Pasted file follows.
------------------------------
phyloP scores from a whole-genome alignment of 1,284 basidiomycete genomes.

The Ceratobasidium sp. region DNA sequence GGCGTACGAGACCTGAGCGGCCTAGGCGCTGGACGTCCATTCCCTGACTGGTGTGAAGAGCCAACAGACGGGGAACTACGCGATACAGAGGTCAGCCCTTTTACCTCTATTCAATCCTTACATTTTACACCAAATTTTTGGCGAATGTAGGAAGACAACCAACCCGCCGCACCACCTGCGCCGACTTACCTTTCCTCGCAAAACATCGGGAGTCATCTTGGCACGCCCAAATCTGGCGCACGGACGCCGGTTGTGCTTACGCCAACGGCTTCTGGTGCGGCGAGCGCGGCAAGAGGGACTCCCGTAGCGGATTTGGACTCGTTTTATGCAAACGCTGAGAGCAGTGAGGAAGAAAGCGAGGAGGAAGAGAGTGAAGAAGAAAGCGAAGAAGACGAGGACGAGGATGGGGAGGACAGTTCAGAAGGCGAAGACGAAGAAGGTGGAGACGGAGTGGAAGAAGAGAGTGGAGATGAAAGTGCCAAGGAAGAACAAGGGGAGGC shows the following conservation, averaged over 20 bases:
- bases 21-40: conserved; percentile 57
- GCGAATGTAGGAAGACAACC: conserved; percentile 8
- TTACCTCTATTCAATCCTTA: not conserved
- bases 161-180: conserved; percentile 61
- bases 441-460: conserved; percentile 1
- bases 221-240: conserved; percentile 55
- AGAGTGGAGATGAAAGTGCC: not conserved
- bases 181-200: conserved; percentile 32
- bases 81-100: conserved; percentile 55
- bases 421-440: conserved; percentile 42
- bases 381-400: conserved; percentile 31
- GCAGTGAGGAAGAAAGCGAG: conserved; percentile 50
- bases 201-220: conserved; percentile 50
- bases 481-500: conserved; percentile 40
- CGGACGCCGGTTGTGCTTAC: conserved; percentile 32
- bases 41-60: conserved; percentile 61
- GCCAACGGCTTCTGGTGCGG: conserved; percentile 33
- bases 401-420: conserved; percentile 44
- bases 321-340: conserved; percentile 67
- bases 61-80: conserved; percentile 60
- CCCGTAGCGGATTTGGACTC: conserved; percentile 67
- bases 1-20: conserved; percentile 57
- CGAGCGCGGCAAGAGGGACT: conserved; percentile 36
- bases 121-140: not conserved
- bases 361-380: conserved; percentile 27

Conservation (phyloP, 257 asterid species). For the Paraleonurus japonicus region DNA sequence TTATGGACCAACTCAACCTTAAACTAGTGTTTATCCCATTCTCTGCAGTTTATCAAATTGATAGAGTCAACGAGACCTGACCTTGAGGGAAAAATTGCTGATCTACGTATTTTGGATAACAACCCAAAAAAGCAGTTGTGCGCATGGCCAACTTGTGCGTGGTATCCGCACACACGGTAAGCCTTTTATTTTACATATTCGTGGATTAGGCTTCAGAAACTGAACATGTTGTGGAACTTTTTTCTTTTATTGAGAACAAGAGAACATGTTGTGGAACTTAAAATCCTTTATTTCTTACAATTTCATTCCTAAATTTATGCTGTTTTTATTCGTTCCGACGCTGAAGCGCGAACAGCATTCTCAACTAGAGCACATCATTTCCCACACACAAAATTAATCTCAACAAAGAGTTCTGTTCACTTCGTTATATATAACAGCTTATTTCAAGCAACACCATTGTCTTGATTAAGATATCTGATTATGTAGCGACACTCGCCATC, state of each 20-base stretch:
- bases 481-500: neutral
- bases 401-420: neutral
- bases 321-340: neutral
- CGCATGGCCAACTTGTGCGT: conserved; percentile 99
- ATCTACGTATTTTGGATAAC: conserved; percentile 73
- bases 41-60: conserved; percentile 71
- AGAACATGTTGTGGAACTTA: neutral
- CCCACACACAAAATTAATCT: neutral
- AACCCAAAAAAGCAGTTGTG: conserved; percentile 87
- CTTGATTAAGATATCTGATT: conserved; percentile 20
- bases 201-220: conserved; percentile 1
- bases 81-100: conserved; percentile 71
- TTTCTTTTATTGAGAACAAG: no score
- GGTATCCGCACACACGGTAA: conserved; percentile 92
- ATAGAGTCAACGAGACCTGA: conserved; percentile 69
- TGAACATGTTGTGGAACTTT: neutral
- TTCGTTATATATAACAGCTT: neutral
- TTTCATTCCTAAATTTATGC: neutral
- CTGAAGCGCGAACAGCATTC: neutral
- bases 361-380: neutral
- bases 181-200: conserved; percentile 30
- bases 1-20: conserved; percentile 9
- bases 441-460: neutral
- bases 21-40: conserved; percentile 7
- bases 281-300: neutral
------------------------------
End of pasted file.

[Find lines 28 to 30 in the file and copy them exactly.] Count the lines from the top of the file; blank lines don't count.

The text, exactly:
Conservation (phyloP, 257 asterid species). For the Paraleonurus japonicus region DNA sequence TTATGGACCAACTCAACCTTAAACTAGTGTTTATCCCATTCTCTGCAGTTTATCAAATTGATAGAGTCAACGAGACCTGACCTTGAGGGAAAAATTGCTGATCTACGTATTTTGGATAACAACCCAAAAAAGCAGTTGTGCGCATGGCCAACTTGTGCGTGGTATCCGCACACACGGTAAGCCTTTTATTTTACATATTCGTGGATTAGGCTTCAGAAACTGAACATGTTGTGGAACTTTTTTCTTTTATTGAGAACAAGAGAACATGTTGTGGAACTTAAAATCCTTTATTTCTTACAATTTCATTCCTAAATTTATGCTGTTTTTATTCGTTCCGACGCTGAAGCGCGAACAGCATTCTCAACTAGAGCACATCATTTCCCACACACAAAATTAATCTCAACAAAGAGTTCTGTTCACTTCGTTATATATAACAGCTTATTTCAAGCAACACCATTGTCTTGATTAAGATATCTGATTATGTAGCGACACTCGCCATC, state of each 20-base stretch:
- bases 481-500: neutral
- bases 401-420: neutral